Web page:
Smaller than the head of a pin. More damaging than boll weevils (in some locations). Able to increase populations rapidly. Widespread across the cotton belt. Difficult to control economically.
Nematodes, primarily root knot and reniform, take huge chunks out of cotton farmers' incomes each year, and the best management technique may still be several years away.
“Nematodes have become significant pests across the cotton belt and take a heavy toll on production,” says Bob McLendon, a Leary, Ga. cotton farmer and former president of the National Cotton Council.
McLendon moderated a panel discussion on nematode management strategies recently at the Beltwide Cotton Conferences in Atlanta. Panelists from across the belt, representing growers, research and Extension, shared infestation data, loss potential, research needs and management techniques.
“This is an age-old problem,” said James Starr, Texas A&M University. Agricultural scientists “first discovered nematodes in the 1890s. We know they cause significant yield and economic losses and that management will improve profit potential.”
Starr said nematodes come in a wide variety of species and races but root knot is the most widespread. “In Texas, we see a lot of root knot nematodes in the Panhandle. Reniform nematodes are increasing in Louisiana and are severe in Alabama. The Columbia Lance primarily infests South Carolina fields but also shows up in North Carolina and Georgia. Damage from the Lance can be severe.”
Infestations often go undetected, Starr says, because nematodes do their work below ground. “Often, they leave no discrete symptoms but a farmer can lose from 5 percent to 10 percent of his yield and see no warning signs. Fortunately, we've awareness of the problem has increased in the last 10 years, but we still need more support for research.”
Critical needs include resistant or tolerant varieties, he said.
John Shackleford, a Bonito, Louisiana farmer, said reniform nematodes have emerged as a major pest problem. “I know way more about reniform nematodes than I wish I knew, but I still don't know enough.”
He agrees that resistant varieties hold the most promise for adequate management. “But that's still a ways down the road. With transgenic varieties, however, we may be closer. Unfortunately, little research is being done.”
He hopes a Reniform Nematode Action Committee will help bring the problem to the forefront. “We need to begin identifying some common varieties that have tolerance.”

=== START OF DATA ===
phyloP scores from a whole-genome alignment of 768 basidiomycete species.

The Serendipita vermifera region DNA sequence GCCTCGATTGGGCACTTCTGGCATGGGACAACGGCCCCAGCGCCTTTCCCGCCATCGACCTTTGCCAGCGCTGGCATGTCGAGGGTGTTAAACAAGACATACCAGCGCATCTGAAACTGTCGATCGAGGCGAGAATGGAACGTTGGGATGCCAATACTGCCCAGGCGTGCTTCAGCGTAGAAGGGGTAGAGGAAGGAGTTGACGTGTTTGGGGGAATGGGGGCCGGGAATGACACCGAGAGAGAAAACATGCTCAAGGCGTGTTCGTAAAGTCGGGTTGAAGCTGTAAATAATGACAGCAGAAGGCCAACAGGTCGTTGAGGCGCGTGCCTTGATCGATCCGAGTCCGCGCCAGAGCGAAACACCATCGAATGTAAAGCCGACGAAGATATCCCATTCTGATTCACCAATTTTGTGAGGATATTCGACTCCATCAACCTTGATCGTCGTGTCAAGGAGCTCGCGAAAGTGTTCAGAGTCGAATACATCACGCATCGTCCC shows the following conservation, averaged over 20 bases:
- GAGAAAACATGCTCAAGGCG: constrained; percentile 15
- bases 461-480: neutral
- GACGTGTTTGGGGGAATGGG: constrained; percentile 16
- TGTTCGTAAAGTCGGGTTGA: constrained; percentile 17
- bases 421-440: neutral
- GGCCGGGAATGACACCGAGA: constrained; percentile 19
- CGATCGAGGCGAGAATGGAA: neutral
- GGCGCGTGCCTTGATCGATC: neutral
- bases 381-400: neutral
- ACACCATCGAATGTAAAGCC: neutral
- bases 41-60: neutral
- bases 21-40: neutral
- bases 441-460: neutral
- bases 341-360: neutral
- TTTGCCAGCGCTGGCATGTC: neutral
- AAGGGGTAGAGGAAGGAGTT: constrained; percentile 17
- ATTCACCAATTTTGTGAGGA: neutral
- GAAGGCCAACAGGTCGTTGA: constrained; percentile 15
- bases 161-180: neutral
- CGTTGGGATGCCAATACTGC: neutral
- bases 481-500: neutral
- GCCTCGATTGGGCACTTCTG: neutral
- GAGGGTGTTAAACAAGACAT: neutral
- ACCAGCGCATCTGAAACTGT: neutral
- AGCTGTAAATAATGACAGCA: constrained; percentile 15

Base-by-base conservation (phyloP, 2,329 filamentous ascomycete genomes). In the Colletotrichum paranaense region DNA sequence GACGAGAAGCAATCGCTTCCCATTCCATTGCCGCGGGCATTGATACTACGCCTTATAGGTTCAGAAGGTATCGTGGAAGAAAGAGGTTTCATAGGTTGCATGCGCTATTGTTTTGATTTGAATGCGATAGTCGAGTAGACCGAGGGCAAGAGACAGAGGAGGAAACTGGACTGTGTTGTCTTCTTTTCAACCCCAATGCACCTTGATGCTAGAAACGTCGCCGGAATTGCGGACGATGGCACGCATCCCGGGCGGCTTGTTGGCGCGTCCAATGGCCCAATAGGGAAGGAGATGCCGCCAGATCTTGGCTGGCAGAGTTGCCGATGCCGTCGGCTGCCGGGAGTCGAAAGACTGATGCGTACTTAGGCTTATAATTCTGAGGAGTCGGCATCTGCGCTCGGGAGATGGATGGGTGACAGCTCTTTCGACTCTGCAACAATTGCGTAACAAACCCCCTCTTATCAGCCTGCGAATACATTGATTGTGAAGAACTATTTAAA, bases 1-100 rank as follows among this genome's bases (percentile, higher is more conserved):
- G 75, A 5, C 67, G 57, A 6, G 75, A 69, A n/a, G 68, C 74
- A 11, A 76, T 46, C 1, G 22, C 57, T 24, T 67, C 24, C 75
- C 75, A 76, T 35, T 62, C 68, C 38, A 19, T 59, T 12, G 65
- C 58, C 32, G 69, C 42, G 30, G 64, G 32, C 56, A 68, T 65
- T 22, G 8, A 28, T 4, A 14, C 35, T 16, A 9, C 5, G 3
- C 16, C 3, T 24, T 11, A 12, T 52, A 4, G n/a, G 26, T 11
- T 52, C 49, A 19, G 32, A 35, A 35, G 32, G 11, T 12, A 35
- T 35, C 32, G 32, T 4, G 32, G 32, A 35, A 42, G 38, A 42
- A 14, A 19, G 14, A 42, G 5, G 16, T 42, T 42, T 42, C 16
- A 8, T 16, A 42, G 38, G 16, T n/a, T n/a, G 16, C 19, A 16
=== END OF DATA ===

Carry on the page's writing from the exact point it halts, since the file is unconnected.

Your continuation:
For the time being, Shackleford depends mostly on rotation to manage the problem. “With high numbers, we have to rotate or treat with pesticides,” he said. “We've used Telone, but with cotton so cheap, we can't afford it.”
He said cotton and peanuts provide an excellent combination. “I also plant corn two years in a row to reduce the numbers. Even with that, I can still find counts as high as 20,000 per sample.”
David Wildy, Manila, Ark., farmer, battles more root knot than reniform nematodes. “I have a lot of sandy soil,” he said. “Boll weevils and boll worms are not as big a threat as they are further south, but nematodes are gaining on us. We're beginning to pick up numbers above treatment levels. The trend on my farm is alarming.”
He said in 1998, he found 50 nematodes per sample. By 2000, that number had jumped to more than 800 per sample.
Populations, he said, are distributed across the field and range from four per sample to more than 700 (per 100 cc of soil).
“Telone gives us a yield increase of 53 pounds per acre but (at current prices) the expense is not justified. Temik, applied sided dress, provides a 50 pound increase and a slight profit improvement,” Wildy said.
He agrees with Shackleford that variety tolerance holds the key for management. LA 887 may be a possibility, he said.
More accurate treatment thresholds, better sampling techniques, improved procedures for handling living organism samples and economical control options top his list of research needs.
Gary W. Lawrence, professor with Mississippi State University, said the reniform nematode “is becoming the most serious pest in the 11 Southeastern states. The pest infests some 1.2 million acres, 19 percent of the region's cotton. Infestation levels range from 1.4 percent to 55 percent. Mississippi, Louisiana, Alabama and Georgia have high numbers of reniform nematodes.
“The pest is difficult to see,” Lawrence said. “We know yields decline year after year, and if we pull plants we can see the pests, including small egg masses and a kidney-shaped nematode in the root system. Root necrosis may also be apparent.”